This is the rate things change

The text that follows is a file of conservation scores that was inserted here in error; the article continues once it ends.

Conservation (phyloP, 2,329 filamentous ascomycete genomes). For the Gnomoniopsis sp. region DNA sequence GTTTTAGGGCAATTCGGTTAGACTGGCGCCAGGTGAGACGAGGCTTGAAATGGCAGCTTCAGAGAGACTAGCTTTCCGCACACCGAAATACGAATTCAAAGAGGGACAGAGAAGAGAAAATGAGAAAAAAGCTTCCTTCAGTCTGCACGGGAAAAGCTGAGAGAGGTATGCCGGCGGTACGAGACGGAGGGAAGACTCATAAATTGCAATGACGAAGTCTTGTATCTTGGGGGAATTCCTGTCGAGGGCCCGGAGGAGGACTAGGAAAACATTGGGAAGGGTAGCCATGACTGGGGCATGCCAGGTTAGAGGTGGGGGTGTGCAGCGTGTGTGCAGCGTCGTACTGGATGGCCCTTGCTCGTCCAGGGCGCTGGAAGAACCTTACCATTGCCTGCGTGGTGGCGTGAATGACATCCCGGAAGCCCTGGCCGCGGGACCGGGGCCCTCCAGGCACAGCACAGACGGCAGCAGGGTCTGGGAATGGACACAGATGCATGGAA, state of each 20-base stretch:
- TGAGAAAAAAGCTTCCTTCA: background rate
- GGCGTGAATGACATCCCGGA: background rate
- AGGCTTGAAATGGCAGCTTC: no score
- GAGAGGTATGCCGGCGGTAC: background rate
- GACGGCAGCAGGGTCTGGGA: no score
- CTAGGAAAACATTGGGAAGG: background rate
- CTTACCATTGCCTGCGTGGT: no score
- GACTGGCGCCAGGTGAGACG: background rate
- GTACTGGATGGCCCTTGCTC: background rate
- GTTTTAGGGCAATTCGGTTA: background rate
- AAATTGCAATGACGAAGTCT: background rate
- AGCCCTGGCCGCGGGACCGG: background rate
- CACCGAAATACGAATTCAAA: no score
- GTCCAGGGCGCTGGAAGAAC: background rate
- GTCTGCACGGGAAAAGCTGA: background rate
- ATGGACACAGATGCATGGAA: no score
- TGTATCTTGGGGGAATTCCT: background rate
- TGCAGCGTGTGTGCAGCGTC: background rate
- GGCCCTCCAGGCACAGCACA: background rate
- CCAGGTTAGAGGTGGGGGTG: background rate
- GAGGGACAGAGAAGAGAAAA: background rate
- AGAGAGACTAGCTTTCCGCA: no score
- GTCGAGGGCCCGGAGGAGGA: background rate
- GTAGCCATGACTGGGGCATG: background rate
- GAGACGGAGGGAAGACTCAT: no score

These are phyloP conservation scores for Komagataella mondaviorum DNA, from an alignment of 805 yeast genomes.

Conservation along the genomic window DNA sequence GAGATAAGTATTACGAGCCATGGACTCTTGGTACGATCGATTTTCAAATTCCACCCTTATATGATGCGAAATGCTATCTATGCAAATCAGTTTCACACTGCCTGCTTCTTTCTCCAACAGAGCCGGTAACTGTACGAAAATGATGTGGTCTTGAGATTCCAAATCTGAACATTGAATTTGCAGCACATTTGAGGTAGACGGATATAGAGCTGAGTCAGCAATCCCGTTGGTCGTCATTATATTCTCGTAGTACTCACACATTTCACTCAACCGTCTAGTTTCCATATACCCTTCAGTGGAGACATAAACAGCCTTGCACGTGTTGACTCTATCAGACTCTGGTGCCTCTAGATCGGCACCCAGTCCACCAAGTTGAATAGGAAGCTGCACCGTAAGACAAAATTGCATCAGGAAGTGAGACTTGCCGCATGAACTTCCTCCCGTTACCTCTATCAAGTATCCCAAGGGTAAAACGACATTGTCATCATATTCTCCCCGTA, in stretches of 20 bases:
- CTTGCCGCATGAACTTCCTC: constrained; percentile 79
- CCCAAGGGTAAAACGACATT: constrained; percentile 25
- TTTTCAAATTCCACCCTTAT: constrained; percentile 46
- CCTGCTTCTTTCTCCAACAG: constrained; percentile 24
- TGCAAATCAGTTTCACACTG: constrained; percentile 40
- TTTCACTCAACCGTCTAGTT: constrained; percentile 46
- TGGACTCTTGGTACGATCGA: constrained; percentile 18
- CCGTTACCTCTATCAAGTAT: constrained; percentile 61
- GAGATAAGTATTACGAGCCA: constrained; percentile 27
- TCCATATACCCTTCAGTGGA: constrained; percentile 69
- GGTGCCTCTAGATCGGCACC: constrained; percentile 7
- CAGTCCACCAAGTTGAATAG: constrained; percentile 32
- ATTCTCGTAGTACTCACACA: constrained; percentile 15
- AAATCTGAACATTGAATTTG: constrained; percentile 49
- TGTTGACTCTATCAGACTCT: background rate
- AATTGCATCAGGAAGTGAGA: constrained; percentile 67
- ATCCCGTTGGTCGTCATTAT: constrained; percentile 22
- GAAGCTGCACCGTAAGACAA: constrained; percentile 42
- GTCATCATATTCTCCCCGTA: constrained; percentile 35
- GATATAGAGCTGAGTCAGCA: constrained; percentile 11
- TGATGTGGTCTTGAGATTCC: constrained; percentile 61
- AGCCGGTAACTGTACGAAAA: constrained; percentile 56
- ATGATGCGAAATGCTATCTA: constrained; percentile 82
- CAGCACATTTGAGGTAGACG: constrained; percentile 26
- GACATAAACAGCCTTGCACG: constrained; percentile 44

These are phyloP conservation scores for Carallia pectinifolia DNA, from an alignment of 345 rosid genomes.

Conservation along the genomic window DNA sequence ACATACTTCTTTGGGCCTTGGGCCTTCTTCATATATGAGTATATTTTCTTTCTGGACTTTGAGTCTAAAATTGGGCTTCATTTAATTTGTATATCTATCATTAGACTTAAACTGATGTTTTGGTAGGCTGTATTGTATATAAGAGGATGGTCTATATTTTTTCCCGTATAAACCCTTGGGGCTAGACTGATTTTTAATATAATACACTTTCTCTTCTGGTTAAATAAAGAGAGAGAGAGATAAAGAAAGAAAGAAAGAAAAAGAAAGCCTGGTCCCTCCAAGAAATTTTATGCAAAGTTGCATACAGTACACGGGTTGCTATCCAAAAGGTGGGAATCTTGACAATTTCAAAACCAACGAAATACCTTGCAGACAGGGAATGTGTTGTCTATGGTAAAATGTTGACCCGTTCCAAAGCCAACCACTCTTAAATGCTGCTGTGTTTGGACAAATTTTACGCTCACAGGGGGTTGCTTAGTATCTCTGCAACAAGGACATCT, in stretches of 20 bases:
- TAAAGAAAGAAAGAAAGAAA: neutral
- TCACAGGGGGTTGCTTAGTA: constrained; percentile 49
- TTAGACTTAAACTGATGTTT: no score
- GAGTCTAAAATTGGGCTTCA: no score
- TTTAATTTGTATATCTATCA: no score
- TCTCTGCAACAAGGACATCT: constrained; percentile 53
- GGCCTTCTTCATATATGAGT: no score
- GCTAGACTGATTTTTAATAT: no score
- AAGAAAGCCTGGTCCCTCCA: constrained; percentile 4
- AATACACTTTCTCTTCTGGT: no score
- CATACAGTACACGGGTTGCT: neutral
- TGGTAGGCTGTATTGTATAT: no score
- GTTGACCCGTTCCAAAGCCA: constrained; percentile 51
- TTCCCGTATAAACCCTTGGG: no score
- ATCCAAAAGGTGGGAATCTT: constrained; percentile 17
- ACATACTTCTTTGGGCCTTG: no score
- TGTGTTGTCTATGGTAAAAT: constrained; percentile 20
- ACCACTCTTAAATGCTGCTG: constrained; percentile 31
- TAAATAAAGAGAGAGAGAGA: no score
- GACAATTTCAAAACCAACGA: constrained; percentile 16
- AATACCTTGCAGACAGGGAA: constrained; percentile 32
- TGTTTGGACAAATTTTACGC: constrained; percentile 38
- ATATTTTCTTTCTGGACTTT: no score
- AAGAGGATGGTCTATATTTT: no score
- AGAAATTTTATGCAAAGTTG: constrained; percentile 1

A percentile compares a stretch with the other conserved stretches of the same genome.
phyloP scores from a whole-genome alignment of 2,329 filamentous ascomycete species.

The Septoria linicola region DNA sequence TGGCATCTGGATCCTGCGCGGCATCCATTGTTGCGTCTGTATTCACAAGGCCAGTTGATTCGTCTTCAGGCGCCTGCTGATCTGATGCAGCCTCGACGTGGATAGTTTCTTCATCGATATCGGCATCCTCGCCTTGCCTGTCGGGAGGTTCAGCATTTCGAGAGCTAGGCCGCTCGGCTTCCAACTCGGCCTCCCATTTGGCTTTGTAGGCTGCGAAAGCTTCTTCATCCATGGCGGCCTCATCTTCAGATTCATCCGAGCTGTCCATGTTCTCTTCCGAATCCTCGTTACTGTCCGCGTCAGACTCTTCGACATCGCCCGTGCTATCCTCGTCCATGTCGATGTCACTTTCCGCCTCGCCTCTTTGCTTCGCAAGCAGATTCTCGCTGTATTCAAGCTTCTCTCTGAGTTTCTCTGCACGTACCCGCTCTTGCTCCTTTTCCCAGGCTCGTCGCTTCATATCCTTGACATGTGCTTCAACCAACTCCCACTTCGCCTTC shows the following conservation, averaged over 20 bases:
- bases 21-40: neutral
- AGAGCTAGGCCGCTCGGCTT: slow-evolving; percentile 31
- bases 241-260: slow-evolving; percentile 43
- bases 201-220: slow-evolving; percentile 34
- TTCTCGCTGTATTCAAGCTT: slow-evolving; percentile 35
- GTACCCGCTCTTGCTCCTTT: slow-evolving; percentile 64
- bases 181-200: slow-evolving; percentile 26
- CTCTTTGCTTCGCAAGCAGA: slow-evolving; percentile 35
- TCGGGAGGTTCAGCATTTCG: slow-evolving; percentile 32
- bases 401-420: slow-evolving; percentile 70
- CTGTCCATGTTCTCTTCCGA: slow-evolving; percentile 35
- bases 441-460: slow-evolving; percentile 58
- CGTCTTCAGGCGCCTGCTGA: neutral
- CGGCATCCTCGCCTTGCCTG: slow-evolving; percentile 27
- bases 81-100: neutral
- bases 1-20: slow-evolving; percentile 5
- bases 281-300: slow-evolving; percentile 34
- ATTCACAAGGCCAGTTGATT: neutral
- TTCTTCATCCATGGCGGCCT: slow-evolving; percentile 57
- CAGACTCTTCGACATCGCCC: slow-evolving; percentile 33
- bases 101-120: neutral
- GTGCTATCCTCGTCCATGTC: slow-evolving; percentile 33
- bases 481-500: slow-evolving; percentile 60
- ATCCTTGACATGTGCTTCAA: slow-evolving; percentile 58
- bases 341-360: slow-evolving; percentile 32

I live in the northeastern part of the country, and our priority is entirely the cold weather.  I run my oil furnace for the majority of the year. By mid November, it is necessary to shut the windows, tighten up the house, and prepare for winter.  Because of the drastic cold, tremendous amount of snow and bitter windchill, it is important to prevent energy waste. Although my gas oil furnace is fairly energy efficient, it still costs a small fortune to run it for 9 weeks of the year.  And with outside temperatures dropping down to twenty below zero, the oil furnace is operating just about non stop. I do everything possible to cut down on the workload of the oil furnace and improve the comfort of my home. Since my lake up-to-date home is severely old, quite large, and features a lot of windows, it is a challenge to heat.  There always seems to be drafts and cold spots. I have spent a great deal of time and effort to eliminate the leaks. Over the years, I’ve torn down every single plaster wall and ceiling, added insulation and put up brand up-to-date wallboard. I’ve substituted all of the seasoned windows with thermal pane windows and carefully caulked around them.  I’ve installed ceiling fans to combat the heat that tends to rise up and get trapped at the ceiling. I also take legitimately nice care of my oil furnace and am enrolled in an Heating and A/C maintenance plan. Every fall, a licensed Heating and A/C professional thoroughly inspects, cleans and tunes the components of my oil furnace. She makes sure that there is no debris accumulated in the duct system or inner workings which might block airflow.  Any worn or broken parts are substituted, wires evaluated and moving parts lubricated. Because of this, the oil furnace works at peak efficiency, costs less to operate and resists malfunctions.

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